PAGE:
Axis and Allies 1914: A first look at strategy

AA1914_9359After a debut session of Axis and Allies 1914, comes initial thoughts about the strategies required and opinions how some of the mechanics fared to our expectations.  World War II strategies don’t work well, not even your some of your favorites.

 Teamwork is essential

1914 introduced different mechanisms making combat more laborious.   First, combat is finished after one set of rolls by both attacker and defender.  It may take several attempts before the territory is temporarily uncontested and IPC can be earned.   More importantly, land grabs are fleeting making advancement nearly impossible without help from allies.

Powers must conduct a “clear and contest” strategy requiring multiple representatives of forces in a single territory.  As one power clears the territory of enemies, the ally advances and contests the adjacent territory before the enemy can counter.

Amphibious assaults are conducted at peril

The 1914 prequel carries over a long-lived strategy of amphibious landings.   However, 1914 differentiates an initial assault from a follow up reinforcements.   Assaults are landings that contest enemy territory, this is your only opportunity for a battleship to make its one, single roll.  Chances are it will make little difference.  But it gets worse.  You may need to navigate through enemy sea mines.  Each vessel must survive a roll.   Statistically, expect 1 in 6 ships to sink with its cargo before they make it to shore.  But it gets worse.  Each defending artillery gets a free roll to pick off and destroy an offloading unit.  Stacks of artillery defending coastal territories are a mighty and effective deterrent.

The United States is a big, lumbering sledgehammer

Playing the United States power is a unique experience.  They must cross the ocean, often taking an extra turn to reach a strategic location.   They must wait several rounds until they’re allowed to enter the war.   As they bide their time, they build their invasion fleets.  When arriving at their destination, they offload an impressive army making an impact into an already entrenched war.  However, this cycle repeats and the US will have to wait another several rounds to recollect their transports to ship a second wave.   The United States is responsible to accelerate the war’s end in Allied favor.

The easy strategy is swallowing the smaller powers first

The Ottoman Empire, Italy, and Russia Empire are prime targets to victimize.  The Ottoman have little resources and are nudged by Great Britain.  Both Russia and Italy are under the thumbs of both Germany and the Austrian-Hungary Empire.   Russia is susceptible to a revolution taking them out of the war, albeit the conditions are difficult to achieve.  With the many number of powers, each side counters the other relentlessly by contesting territories and keeping economies in check.   It is convenient and easy to simplify the war by picking on the weak.  This is especially important to the Central Powers before the introduction of the United States.

There are incentives conquering friendly and enemy neutrals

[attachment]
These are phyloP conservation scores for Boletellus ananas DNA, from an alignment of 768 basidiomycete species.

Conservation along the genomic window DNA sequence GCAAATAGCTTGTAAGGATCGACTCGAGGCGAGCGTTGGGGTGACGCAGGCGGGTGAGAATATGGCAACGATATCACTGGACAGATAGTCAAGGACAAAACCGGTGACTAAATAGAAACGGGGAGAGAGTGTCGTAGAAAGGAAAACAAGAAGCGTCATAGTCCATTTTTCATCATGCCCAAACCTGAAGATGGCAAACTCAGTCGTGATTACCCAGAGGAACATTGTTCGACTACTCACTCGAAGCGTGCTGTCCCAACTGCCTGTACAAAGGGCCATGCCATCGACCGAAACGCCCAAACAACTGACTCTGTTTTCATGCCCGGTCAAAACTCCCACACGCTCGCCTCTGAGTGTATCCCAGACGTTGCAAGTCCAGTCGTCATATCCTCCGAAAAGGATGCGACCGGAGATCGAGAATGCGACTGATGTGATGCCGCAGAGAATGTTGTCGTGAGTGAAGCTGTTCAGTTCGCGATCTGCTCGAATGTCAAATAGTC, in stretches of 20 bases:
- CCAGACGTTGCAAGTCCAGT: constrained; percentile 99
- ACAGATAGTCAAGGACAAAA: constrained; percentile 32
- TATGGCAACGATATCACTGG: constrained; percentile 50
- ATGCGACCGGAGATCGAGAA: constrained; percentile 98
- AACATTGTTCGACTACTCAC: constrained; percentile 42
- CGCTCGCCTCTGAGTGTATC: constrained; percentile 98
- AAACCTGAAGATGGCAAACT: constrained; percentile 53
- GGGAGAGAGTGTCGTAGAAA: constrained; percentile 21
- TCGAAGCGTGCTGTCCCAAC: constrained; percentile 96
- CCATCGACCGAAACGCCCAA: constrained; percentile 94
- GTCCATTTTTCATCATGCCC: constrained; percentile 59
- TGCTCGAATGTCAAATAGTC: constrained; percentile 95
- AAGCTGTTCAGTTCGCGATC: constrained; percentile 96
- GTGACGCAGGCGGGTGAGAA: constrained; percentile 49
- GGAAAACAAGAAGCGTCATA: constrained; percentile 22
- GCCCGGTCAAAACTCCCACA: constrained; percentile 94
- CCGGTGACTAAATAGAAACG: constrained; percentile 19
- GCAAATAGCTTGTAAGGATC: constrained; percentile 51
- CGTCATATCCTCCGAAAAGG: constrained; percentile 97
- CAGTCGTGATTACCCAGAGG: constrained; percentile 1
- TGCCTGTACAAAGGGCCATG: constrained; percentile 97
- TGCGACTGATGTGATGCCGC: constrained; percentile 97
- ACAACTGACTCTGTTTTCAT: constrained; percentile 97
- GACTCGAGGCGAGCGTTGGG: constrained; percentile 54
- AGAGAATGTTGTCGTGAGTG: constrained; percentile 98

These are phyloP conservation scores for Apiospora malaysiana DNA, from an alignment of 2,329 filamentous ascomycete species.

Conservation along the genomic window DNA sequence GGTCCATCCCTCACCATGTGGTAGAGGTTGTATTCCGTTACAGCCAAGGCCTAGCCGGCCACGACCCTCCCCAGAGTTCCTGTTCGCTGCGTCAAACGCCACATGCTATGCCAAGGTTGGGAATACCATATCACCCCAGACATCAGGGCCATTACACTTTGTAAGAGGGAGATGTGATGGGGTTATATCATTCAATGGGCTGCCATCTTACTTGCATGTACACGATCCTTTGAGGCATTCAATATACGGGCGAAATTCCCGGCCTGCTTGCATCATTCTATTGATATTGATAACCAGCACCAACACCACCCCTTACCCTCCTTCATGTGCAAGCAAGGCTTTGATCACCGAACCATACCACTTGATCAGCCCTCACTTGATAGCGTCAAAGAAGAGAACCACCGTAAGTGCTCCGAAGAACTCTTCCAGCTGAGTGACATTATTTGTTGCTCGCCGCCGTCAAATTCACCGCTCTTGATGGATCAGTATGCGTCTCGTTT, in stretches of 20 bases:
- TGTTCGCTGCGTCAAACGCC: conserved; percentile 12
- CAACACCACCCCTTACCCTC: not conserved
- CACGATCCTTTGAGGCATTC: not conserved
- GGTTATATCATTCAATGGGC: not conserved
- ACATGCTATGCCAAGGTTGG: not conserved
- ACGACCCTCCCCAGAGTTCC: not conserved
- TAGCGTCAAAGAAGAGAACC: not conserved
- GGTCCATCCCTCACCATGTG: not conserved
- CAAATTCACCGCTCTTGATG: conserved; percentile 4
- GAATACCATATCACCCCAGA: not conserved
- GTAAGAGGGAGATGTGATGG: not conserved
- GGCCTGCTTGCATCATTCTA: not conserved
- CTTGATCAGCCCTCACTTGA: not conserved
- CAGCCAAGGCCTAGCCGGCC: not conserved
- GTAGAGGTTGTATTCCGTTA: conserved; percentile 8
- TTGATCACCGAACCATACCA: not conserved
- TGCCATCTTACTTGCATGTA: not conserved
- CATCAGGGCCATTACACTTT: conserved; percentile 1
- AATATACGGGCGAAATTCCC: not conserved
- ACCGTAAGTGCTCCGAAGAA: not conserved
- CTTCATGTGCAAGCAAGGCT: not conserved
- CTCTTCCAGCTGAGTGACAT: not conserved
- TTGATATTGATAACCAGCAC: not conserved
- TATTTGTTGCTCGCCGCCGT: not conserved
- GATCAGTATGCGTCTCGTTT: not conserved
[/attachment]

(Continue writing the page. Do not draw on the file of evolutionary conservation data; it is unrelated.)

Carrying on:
Expanding your side’s global sphere of influence is an important strategy to victory.  Reaching friendly neutrals is a quick, easy way to expand your economy and raise small armies joining the war.  Conversely, it becomes imperative to reach enemy neutrals first.  Best to prevent your opponent from achieving something easy by doing something  difficult.  Never allow the enemy to grab IPC easy and effortlessly.  Contest, entrench, and in time, grab new territories and march.

No one will purchase a new cruiser

After setting up the board, you’ll notice cruisers are everywhere.  They’re pretty expensive for what they do.   The submarine is more cost effective while the battleship, expensive for WWI economies, is more prestigious, powerful, and fun to own.  By the time the board have nearly depleted of cruisers, the war will be nearing a conclusion.  It becomes the most unpopular piece.

Advanced warfare matters, but later in the war

Fighter planes and tanks are expensive additions to your military.  Early, use them with caution.  Later in the war, expect them to make the final difference.  As expected, advanced weaponry will be used sparingly by wealthier powers.  As the war progresses, every power works hard to catch up and be equal.

Fighters make artillery more effective.  If air supremacy is unchallenged, the outcome over a territory can be accelerated.  But only with a stack of artillery and enough infantry as cannon fodder.   Careful not to fall in love with fighters too much.  Without artillery, they are expensive combat units and not too effective contributing a strafing run.

Armored tanks are loud behemoths.  They are worth twice infantry and make for poor defense.  Their attribute to absorb hits (when on the offensive) are little noticed in great battles with numbered few.  However, a column of armor with a complement of supporting units can overwhelm smaller armies on the defensive.  As the war progresses, one power or another will have collected a juggernaut ready to roll through Europe unscathed.







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